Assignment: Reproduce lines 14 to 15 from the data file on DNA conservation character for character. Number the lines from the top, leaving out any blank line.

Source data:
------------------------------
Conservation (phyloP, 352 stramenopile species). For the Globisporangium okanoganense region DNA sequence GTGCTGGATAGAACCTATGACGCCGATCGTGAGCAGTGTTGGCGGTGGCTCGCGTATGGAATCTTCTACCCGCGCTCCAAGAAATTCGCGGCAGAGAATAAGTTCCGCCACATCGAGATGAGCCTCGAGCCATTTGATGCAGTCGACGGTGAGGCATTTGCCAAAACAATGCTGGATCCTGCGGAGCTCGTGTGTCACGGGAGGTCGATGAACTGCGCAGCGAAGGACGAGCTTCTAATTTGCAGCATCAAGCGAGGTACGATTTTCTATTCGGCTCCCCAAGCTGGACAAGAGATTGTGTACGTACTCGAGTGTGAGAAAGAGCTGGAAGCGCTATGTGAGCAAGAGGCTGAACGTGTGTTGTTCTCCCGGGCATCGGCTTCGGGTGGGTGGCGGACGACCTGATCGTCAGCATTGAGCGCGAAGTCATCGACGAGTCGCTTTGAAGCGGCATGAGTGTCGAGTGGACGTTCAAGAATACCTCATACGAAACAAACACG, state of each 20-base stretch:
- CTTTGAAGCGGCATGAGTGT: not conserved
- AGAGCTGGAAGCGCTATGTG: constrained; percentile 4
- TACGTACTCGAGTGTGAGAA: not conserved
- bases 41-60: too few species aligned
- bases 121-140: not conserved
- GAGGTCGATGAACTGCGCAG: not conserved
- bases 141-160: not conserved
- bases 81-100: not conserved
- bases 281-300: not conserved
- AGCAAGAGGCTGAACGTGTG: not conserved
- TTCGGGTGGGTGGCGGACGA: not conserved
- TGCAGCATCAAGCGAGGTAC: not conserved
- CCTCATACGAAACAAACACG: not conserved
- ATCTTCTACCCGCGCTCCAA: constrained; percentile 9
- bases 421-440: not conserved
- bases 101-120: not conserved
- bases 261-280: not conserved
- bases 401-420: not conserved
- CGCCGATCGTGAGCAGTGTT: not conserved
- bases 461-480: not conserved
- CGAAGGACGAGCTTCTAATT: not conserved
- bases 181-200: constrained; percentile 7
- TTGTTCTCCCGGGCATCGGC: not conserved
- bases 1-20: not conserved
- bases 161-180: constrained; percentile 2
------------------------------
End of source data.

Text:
- CCTCATACGAAACAAACACG: not conserved
- ATCTTCTACCCGCGCTCCAA: constrained; percentile 9